sample was filtered and washed with concentrated solution was kept at 45°C and maintained under
formic acid. The solution was concentrated at reduced stirring during 4h. After acidification to p H 2 by
pressure until a viscous liquid was formed. This liquid diluted sulfuric acid addition, the solid precipitated was
was poured on cooled water and precipitated lignin filtered, and washed with water until neutral pH.
was obtained. This lignin was dissolved in hot formic
2.4. Methodology of adsorption experiments

Adsorption experiments were realized analogously as


described previously (Hawthorne-Costa et al., 1995;
0.4- Consolin Filho et al., 1996). Approx 0.050 g adsorbent
were placed in a 50 c m 3 erlenmeyer and 25.0 c m 3 of
0.3- cadmium and/or lead chloride solutions
(Ci = 1.00 x 10 -3 to 6.00 x 10 -3 m o l d m -3) w e r e a d d e d .
O The dispersions were shaked in a Dubnoff thermostatic
~ 0.2-
bath for 8 h. The dispersions were then filtered and
Clr
metals concentration in solution (Co) were determined
0.1 - • Cd in Binar/
• Pb in Binary through atomic absorption spectrometry using a Varian
• I:~ Spectra AA 10 Plus atomic absorption spectrophoto-
0.0- ~ ~
1 2 3 4 5 6 7 meter, at wavelengths 228.8 nm (for Cd) and 217 nm
Ce (mmol / dm 3) (for Pb) using an acetylene-air flame. The band pass
Fig. 2. Adsorption isotherms of Pb(II) and Cd(II) onto CLSCB at
was 0.5 nm for Cd and 1 nm for Pb. The adsorbed
30°C, pH 5.0, 0.1 mol dm -3 of ionic strength. Symbols are experi- metal concentration (q) was calculated from the differ-
mental data and solid lines are Langmuir fits. ence of the metal remaining in solution and the known

Table 1
Langmuir parameters on Pb(II) and Cd(II) adsorptions onto CLSCB in different conditions (ionic strength: 0.1 mol dm -3)

Metal ion, system, pH 30°C 40°C 50°C

qm (mmol/g) KL (dm3/mol) qm (mmol/g) KL (dm3/mol) q~, (mmol/g) KL (dm3/mol)

Pb(II), single, 6.0 0.519 1.749 0.641 2.058 0.653 1.770


Pb(II), binary, 6.0 0.594 2.146 0.630 2.141 0.635 2.036
Cd(II), single, 6.0 0.338 2.297 0.386 2.030 0.401 2.529
Cd(II), binary, 6.0 0.083 1.671 0.138 2.256 0.187 1.627
Pb(II), single, 5.0 0.388 1.340 0.486 1.197 0.645 0.632
Pb(II), binary, 5.0 0.447 0.708 0.458 0.843 0.552 0.510
Cd(II), single, 5.0 0.602 0.543 0.213 - 0.213 -
Cd(II), binary, 5.0 0.309 0.366 0.101 - 0.096 -
Cd(II), binary, 6.0 0.032 - 0.022 0.075 0.814 0.062
W.S. Peternele et al./Bioresource Technology 68 (1999) 95-100 97

initial concentration. A digital Micronal B 375 pH equilibrium constant and Ce is metal ion concentration
meter was used for pH measurements and buffer dissolved at the equilibrium) was utilized for estimating
solutions of acetic acid/sodium acetate 0.1 mol dm -3 qm and KL. Single saturation was not observed in some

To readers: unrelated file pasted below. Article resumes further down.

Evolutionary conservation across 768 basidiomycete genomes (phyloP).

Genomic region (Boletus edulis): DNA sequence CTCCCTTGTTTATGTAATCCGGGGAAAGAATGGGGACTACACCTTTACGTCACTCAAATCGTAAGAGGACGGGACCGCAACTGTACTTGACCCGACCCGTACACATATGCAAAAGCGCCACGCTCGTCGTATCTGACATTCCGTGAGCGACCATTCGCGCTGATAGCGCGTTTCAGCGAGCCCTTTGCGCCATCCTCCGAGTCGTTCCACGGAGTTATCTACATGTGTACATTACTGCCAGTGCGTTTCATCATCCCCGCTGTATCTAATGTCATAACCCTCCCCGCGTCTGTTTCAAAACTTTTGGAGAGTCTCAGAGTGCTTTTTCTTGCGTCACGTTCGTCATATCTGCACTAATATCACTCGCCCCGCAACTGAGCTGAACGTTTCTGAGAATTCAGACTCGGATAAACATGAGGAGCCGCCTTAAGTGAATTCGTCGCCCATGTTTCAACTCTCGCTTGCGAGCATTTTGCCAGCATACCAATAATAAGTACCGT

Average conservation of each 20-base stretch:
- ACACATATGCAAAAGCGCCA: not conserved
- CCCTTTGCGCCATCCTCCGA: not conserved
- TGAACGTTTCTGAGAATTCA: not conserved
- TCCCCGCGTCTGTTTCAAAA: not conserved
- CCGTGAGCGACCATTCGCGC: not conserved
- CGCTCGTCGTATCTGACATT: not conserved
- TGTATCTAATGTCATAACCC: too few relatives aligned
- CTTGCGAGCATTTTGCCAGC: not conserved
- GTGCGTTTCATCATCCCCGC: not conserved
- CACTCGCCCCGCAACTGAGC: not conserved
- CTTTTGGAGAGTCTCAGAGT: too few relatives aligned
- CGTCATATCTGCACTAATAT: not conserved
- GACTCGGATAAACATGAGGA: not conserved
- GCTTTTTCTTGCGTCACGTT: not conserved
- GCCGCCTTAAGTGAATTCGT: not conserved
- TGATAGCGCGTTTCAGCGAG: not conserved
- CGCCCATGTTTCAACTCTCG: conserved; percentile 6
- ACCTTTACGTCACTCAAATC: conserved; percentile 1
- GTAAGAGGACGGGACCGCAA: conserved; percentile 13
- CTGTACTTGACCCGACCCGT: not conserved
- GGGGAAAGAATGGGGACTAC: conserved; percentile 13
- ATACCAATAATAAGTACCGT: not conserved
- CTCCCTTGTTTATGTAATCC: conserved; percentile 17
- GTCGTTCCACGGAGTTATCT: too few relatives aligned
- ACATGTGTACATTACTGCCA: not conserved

was used in pH controlled adsorption experiments. isotherms. In these cases, the first saturation step was
considered for qm determination. In general, Pb(II)
adsorption was higher than Cd(II) adsorption. For
3. Results and discussion Cd(II), adsorption was always higher in the single
system compared with the binary system. This behavior
Adsorption of Cd(II) and Pb(II) from chloride salts is expected, considering that in the last case both metal
in aqueous solutions, onto carboxymethylated lignin ions will compete for the disposable binding sites at the
from sugar cane bagasse (CLSCB) was studied in adsorbent surface. However, Pb(II) is more adsorbed
single component and binary systems. Three experi- in the binary than in the single system, which support a
mental parameters were varied: temperature; pH; and synergistic effect. These way, adsorption of Pb(II) is
ionic strength. selective in relation to a binary system (with Cd(II)).
The results obtained at 30°C and at pH 5.0 and 6.0 Adsorption capacity (qm) is enhanced with increasing
are presented as adsorption isotherms in Figs 1 and 2. temperature in all the systems studied here (Table 1).
Saturation of Pb(II) and Cd(II) in both systems and The KL constant shows variable tendencies with
pH isotherms are shown, and could be fitted to a temperature variation. On the other hand, a tendency
Langmuir isotherm (Adamson, 1990). is observed for Pb(II) adsorption: KL at pH 6.0 is
The Langmuir equation, q/qm=KLCJ(I+KLCe) higher for the binary system and KL at pH 5.0 is higher
(where q is the amount of metal ion adsorbed, qm is the for the single system at the three temperatures. In
maximum adsorption capacity, KL is the Langmuir general, adsorption increases when pH is increased.

Q4
0.4-

0,4-
A j f J

03. j~rJ
/. /
0.3-

/
A
0.3-
~ 0.2-
E
E
E 0.2-
o"
01- I~'0.1 . Ionic Strength 1
Ior~c SUeagth

~i
//.m _~ ~ - ~ • •
• 0.1
A 0.5
• 1.0
0.1-

0.0

,L

0.1
0.5
1.0

GO i i / i B